When Joseph woke up, he did what the angel of the Lord had commanded him and took Mary home as his wife. But he had no union with her until she gave birth to a son. And he gave him the name Jesus. (Matthew 1.24-25)
The Strong, Silent Type
“Strength calls unto strength” the proverb goes. Having been privileged to be part of a family of extraordinarily strong women (on both sides), I can attest to this, as I’ve also been blessed to grow up around amazingly strong men. Both sexes in our clan assert their strengths in what one might call classic Southern style. The women are more demonstrative, talkative, and imaginative—always organizing things, starting projects, getting involved, etc., which tends to catapult them into leadership positions. The men exhibit strength in quieter, complementary ways that support their wives, mothers, and daughters. They embody “the strong, silent type.” The outsider naïvely assumes our men play secondary roles, when nothing is further from the truth. Within our ranks, it’s no secret men and women share equal responsibility for leadership, and nothing happens without mutual consent.
Heritage surely colors my image of Joseph. Yet there’s no arguing he indeed is the strong, silent type. His strength leaps out of the story. Here’s a young, self-employed man from a solid family—the Biblical equivalent of “Mayflower bluebloods” that traces its genes back to Abraham. Joseph’s parents arrange his marriage to a local young woman. Everything’s going along as planned, when the rug is yanked from beneath them. She gets pregnant through none of her doing. Acting as though nothing’s wrong is not an option. Joseph can rush into marriage, which effectively casts him as the child’s father and ruins his and Mary’s reputations. Or he can cancel their engagement, discreetly sending her away to deal with the baby and shame on her own. Loathsome as the second choice is, it’s the better of the two. Then a new wrinkle appears in their situation. An angel, perhaps the same one that visits Mary, tells Joseph to stand by her and consummate their marriage after she delivers. Such a tactic invites huge risk and demands enormous strength. But that’s what Joseph decides to do.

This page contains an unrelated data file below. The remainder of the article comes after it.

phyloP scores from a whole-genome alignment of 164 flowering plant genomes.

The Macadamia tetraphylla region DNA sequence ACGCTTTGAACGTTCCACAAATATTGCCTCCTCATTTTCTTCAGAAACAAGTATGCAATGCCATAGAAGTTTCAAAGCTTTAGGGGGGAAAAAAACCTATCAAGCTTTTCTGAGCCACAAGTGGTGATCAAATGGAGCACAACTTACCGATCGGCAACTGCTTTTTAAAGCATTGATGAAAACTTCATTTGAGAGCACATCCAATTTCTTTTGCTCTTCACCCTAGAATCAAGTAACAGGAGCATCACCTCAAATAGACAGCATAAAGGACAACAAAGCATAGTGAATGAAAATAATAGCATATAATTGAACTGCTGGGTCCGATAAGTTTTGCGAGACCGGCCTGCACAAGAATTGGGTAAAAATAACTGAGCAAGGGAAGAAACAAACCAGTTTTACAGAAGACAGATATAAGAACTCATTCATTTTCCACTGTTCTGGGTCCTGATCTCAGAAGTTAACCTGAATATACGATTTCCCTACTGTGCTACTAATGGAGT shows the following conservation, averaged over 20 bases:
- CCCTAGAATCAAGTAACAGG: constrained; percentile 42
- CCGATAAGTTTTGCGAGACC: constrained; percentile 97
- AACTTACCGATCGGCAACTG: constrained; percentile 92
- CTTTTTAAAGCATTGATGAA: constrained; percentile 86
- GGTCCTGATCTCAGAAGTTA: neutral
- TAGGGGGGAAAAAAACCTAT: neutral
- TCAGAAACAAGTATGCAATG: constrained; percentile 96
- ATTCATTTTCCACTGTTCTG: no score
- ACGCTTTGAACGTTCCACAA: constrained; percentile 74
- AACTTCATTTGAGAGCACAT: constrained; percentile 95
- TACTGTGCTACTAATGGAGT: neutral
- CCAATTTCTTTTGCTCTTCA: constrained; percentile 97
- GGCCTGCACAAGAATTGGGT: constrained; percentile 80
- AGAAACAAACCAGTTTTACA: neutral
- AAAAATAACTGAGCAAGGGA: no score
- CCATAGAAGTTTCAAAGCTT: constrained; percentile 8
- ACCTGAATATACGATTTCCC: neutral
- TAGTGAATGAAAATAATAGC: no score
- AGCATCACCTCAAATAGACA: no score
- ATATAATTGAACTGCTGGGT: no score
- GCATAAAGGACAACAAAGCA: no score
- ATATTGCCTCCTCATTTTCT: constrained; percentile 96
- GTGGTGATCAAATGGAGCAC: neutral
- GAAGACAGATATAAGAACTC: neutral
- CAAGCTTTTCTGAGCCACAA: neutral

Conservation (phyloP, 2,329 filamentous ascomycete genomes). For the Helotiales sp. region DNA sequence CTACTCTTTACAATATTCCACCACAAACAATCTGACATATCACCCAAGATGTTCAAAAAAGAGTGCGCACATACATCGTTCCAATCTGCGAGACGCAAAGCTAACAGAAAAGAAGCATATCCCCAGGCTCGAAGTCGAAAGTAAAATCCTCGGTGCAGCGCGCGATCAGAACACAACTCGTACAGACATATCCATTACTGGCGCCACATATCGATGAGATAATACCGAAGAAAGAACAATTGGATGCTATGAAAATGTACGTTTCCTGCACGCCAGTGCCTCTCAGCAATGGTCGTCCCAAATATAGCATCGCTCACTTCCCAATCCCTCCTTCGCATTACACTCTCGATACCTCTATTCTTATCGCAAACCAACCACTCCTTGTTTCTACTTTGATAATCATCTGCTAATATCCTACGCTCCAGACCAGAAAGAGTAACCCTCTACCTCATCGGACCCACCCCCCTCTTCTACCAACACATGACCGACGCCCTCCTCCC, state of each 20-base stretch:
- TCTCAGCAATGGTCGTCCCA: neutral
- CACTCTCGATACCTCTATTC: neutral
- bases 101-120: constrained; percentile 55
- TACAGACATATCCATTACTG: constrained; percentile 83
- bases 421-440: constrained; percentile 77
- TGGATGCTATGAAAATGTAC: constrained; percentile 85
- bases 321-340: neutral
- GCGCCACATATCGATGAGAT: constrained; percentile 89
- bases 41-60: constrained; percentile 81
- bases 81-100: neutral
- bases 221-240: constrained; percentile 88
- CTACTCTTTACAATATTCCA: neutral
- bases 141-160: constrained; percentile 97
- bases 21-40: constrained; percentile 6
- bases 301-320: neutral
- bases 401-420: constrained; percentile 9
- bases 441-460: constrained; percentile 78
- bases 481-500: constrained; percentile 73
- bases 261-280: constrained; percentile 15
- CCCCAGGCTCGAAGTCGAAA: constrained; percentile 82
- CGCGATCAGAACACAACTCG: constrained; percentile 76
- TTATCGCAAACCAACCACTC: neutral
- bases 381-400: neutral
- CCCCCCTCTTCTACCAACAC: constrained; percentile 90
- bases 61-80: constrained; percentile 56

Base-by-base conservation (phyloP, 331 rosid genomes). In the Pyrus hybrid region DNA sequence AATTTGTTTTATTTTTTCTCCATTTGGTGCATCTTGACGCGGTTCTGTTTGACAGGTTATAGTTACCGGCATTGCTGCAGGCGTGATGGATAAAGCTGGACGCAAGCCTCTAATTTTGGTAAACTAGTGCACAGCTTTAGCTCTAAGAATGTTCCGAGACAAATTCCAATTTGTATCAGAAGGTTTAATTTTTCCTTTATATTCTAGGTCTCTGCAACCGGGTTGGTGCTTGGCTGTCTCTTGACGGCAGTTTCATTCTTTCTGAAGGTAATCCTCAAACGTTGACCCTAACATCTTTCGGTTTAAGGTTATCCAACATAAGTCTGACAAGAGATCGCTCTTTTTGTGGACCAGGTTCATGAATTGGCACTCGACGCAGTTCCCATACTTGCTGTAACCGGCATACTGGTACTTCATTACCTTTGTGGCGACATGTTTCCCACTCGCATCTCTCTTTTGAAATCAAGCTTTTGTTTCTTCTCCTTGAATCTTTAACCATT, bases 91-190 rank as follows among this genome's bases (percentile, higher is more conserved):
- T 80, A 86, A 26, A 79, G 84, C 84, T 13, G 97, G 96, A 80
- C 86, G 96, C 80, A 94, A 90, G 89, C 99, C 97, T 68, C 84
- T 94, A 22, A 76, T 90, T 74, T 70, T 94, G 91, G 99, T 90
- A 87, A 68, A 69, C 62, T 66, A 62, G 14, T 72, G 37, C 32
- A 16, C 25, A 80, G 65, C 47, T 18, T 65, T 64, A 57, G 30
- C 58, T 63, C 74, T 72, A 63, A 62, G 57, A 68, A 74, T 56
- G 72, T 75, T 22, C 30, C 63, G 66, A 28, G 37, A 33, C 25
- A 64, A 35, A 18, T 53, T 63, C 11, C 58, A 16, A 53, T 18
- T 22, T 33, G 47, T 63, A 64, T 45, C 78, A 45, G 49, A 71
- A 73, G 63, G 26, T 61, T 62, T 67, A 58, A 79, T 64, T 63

The Only Word
Many voices filter through the Christmas story—Mary’s, several angels’, Elizabeth’s, Zechariah’s, Herod’s, the Wise Men’s, and the shepherds’—but not one statement comes directly from Joseph. We don’t know what he says to his angel. We’re not privy to his conversations with Mary or his family. Everyone else talks; Joseph listens. He doesn’t ask questions. He doesn’t reveal feelings or thoughts. All we know about him emerges in what he does. As the single unquoted person in the story, he’s definitely its most intriguing character. Yet, since we live in an age severely lacking spousal and paternal models, not hearing Joseph convey his inner thoughts and emotions is unfortunate.
Now brace yourself for the most delectable irony of all time. While the Gospels fail to record Joseph word-for-word, he becomes history’s most oft-quoted individual. In the half-second needed to ponder that, a thousand people (at least) spoke the only word ever attributed to him. After the Christ Child is born, Matthew 1.25 says Joseph “gave him the name Jesus.” The moment Joseph names the Baby he provides the world its most precious—and most abused—word. Billions around the world say “Jesus” daily, many of them several times a day. Some utter it in reverence. Others use it casually. Still others spit it in anger and frustration. But as the first human to say it, had Joseph not called Mary’s Son “Jesus,” we’d be no more likely to call that name than any other.
Joseph might have gained prominence by actually choosing Jesus’s name. But as the Baby isn’t his, he has no paternal naming rights. The angel gives Joseph Jesus’s name in advance. A weaker, less astute man would bristle at being told what to name the Child, resenting it as one more thankless task in an overall thankless job. Not Joseph. He sets his preferences aside to support Mary and follow God’s direction. Thus, on that frigid night, in a dim and gamy stable, when Joseph says, “Jesus,” the only word attributed to him forever shatters darkness and radiates warmth.
There’s a wealth of knowledge to glean from the Quiet Man. Listening, trusting, and obeying are far more important than speaking. Seeking God’s will is nobler than looking for recognition. Setting personal preferences aside to support those selected for more substantial duties is an equal honor and responsibility. What we say, not how much of it, is the measure of our character. Courage and leadership are revealed in our willingness to accept what we don’t understand as well as in our persistence when logic insists we give up. One word, two syllables—Jesus—is all we have from Joseph. Yet when he says that, he says it all.
Originally posted December 17, 2009.
Originally posted December 17, 2009.
There is much we can learn from Joseph’s compassion, trust, and obedience. Though nothing he says is reported, when he calls Mary’s infant “Jesus,” he says it all. (Image courtesy of Tarzen.)
Postscript: “I Surrender All”
Many years back, a writing partner, Patrick Henderson, and I wrote a traditional “book” musical about the Nativity that focused on Joseph. The first act ended with the Christ-Child’s birth, and after composing and tossing out a half-dozen original lullabies for Joseph to sing to Jesus, we settled on a well-known hymn that captured everything we imagined he might say at that miraculous moment. Here is a video of the hymn we chose, “I Surrender All.”